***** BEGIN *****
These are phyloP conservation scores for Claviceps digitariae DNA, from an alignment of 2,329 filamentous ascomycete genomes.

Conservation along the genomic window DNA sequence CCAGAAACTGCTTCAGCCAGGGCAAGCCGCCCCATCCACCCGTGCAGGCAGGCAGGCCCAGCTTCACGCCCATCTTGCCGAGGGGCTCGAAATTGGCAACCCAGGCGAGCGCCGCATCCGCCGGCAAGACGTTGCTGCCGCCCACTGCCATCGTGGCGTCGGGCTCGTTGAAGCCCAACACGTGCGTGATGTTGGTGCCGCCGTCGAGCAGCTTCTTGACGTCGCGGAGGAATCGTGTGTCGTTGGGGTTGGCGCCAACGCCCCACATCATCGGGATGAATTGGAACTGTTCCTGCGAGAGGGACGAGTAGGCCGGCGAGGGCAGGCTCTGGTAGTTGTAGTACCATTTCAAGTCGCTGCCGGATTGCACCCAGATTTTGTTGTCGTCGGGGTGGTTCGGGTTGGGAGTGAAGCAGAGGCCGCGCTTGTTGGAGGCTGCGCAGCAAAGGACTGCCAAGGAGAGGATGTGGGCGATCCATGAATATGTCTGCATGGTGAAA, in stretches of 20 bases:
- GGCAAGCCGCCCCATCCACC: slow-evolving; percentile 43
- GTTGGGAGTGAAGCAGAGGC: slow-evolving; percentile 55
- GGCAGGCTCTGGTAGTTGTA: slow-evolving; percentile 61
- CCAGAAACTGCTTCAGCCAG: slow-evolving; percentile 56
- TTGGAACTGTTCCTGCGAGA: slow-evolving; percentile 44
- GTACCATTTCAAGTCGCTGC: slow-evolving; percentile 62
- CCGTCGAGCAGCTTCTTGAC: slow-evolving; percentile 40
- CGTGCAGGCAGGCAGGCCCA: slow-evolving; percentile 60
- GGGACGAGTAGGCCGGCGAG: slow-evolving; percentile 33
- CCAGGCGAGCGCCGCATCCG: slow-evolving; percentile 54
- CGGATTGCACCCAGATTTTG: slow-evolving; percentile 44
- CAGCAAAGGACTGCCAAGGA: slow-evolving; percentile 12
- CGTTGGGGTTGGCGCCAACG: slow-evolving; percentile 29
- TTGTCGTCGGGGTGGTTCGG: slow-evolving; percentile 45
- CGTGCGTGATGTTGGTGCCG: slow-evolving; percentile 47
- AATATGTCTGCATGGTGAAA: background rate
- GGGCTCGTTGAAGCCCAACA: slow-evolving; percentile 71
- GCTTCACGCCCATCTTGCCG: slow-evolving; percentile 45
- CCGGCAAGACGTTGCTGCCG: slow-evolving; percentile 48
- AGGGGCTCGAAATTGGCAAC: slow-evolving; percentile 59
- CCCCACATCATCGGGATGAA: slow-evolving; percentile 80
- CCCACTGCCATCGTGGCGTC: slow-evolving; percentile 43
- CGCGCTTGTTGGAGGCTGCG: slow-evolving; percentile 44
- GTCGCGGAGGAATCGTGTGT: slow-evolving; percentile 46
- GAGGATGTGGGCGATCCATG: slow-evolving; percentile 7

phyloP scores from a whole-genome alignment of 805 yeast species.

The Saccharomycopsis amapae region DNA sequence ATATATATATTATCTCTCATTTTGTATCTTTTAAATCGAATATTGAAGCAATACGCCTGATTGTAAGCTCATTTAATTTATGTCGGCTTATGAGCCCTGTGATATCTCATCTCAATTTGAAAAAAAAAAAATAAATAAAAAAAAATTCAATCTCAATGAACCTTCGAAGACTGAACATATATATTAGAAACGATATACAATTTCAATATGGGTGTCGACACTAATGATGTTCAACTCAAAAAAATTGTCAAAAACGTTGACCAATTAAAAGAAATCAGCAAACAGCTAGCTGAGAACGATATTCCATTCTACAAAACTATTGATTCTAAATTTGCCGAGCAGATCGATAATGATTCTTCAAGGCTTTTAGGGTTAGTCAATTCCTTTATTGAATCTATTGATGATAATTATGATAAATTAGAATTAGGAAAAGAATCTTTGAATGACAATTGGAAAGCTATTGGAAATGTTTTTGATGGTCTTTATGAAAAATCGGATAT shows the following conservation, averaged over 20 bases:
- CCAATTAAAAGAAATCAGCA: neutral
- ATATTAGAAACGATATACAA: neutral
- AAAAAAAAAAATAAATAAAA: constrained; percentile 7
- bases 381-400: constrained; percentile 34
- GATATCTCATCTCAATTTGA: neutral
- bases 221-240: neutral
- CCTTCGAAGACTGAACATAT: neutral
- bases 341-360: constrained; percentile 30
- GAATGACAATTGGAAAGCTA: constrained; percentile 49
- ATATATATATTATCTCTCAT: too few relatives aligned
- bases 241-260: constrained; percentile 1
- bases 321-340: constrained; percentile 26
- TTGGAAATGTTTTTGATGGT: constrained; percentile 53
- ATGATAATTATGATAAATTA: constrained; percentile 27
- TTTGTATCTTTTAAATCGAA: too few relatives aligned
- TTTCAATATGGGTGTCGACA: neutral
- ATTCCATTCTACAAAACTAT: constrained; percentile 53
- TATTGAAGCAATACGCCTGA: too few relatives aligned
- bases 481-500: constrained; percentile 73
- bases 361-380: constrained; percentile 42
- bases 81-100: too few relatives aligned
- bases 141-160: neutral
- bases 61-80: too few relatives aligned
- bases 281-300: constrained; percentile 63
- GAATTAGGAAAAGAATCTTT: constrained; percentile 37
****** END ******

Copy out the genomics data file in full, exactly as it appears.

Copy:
These are phyloP conservation scores for Claviceps digitariae DNA, from an alignment of 2,329 filamentous ascomycete genomes.

Conservation along the genomic window DNA sequence CCAGAAACTGCTTCAGCCAGGGCAAGCCGCCCCATCCACCCGTGCAGGCAGGCAGGCCCAGCTTCACGCCCATCTTGCCGAGGGGCTCGAAATTGGCAACCCAGGCGAGCGCCGCATCCGCCGGCAAGACGTTGCTGCCGCCCACTGCCATCGTGGCGTCGGGCTCGTTGAAGCCCAACACGTGCGTGATGTTGGTGCCGCCGTCGAGCAGCTTCTTGACGTCGCGGAGGAATCGTGTGTCGTTGGGGTTGGCGCCAACGCCCCACATCATCGGGATGAATTGGAACTGTTCCTGCGAGAGGGACGAGTAGGCCGGCGAGGGCAGGCTCTGGTAGTTGTAGTACCATTTCAAGTCGCTGCCGGATTGCACCCAGATTTTGTTGTCGTCGGGGTGGTTCGGGTTGGGAGTGAAGCAGAGGCCGCGCTTGTTGGAGGCTGCGCAGCAAAGGACTGCCAAGGAGAGGATGTGGGCGATCCATGAATATGTCTGCATGGTGAAA, in stretches of 20 bases:
- GGCAAGCCGCCCCATCCACC: slow-evolving; percentile 43
- GTTGGGAGTGAAGCAGAGGC: slow-evolving; percentile 55
- GGCAGGCTCTGGTAGTTGTA: slow-evolving; percentile 61
- CCAGAAACTGCTTCAGCCAG: slow-evolving; percentile 56
- TTGGAACTGTTCCTGCGAGA: slow-evolving; percentile 44
- GTACCATTTCAAGTCGCTGC: slow-evolving; percentile 62
- CCGTCGAGCAGCTTCTTGAC: slow-evolving; percentile 40
- CGTGCAGGCAGGCAGGCCCA: slow-evolving; percentile 60
- GGGACGAGTAGGCCGGCGAG: slow-evolving; percentile 33
- CCAGGCGAGCGCCGCATCCG: slow-evolving; percentile 54
- CGGATTGCACCCAGATTTTG: slow-evolving; percentile 44
- CAGCAAAGGACTGCCAAGGA: slow-evolving; percentile 12
- CGTTGGGGTTGGCGCCAACG: slow-evolving; percentile 29
- TTGTCGTCGGGGTGGTTCGG: slow-evolving; percentile 45
- CGTGCGTGATGTTGGTGCCG: slow-evolving; percentile 47
- AATATGTCTGCATGGTGAAA: background rate
- GGGCTCGTTGAAGCCCAACA: slow-evolving; percentile 71
- GCTTCACGCCCATCTTGCCG: slow-evolving; percentile 45
- CCGGCAAGACGTTGCTGCCG: slow-evolving; percentile 48
- AGGGGCTCGAAATTGGCAAC: slow-evolving; percentile 59
- CCCCACATCATCGGGATGAA: slow-evolving; percentile 80
- CCCACTGCCATCGTGGCGTC: slow-evolving; percentile 43
- CGCGCTTGTTGGAGGCTGCG: slow-evolving; percentile 44
- GTCGCGGAGGAATCGTGTGT: slow-evolving; percentile 46
- GAGGATGTGGGCGATCCATG: slow-evolving; percentile 7

phyloP scores from a whole-genome alignment of 805 yeast species.

The Saccharomycopsis amapae region DNA sequence ATATATATATTATCTCTCATTTTGTATCTTTTAAATCGAATATTGAAGCAATACGCCTGATTGTAAGCTCATTTAATTTATGTCGGCTTATGAGCCCTGTGATATCTCATCTCAATTTGAAAAAAAAAAAATAAATAAAAAAAAATTCAATCTCAATGAACCTTCGAAGACTGAACATATATATTAGAAACGATATACAATTTCAATATGGGTGTCGACACTAATGATGTTCAACTCAAAAAAATTGTCAAAAACGTTGACCAATTAAAAGAAATCAGCAAACAGCTAGCTGAGAACGATATTCCATTCTACAAAACTATTGATTCTAAATTTGCCGAGCAGATCGATAATGATTCTTCAAGGCTTTTAGGGTTAGTCAATTCCTTTATTGAATCTATTGATGATAATTATGATAAATTAGAATTAGGAAAAGAATCTTTGAATGACAATTGGAAAGCTATTGGAAATGTTTTTGATGGTCTTTATGAAAAATCGGATAT shows the following conservation, averaged over 20 bases:
- CCAATTAAAAGAAATCAGCA: neutral
- ATATTAGAAACGATATACAA: neutral
- AAAAAAAAAAATAAATAAAA: constrained; percentile 7
- bases 381-400: constrained; percentile 34
- GATATCTCATCTCAATTTGA: neutral
- bases 221-240: neutral
- CCTTCGAAGACTGAACATAT: neutral
- bases 341-360: constrained; percentile 30
- GAATGACAATTGGAAAGCTA: constrained; percentile 49
- ATATATATATTATCTCTCAT: too few relatives aligned
- bases 241-260: constrained; percentile 1
- bases 321-340: constrained; percentile 26
- TTGGAAATGTTTTTGATGGT: constrained; percentile 53
- ATGATAATTATGATAAATTA: constrained; percentile 27
- TTTGTATCTTTTAAATCGAA: too few relatives aligned
- TTTCAATATGGGTGTCGACA: neutral
- ATTCCATTCTACAAAACTAT: constrained; percentile 53
- TATTGAAGCAATACGCCTGA: too few relatives aligned
- bases 481-500: constrained; percentile 73
- bases 361-380: constrained; percentile 42
- bases 81-100: too few relatives aligned
- bases 141-160: neutral
- bases 61-80: too few relatives aligned
- bases 281-300: constrained; percentile 63
- GAATTAGGAAAAGAATCTTT: constrained; percentile 37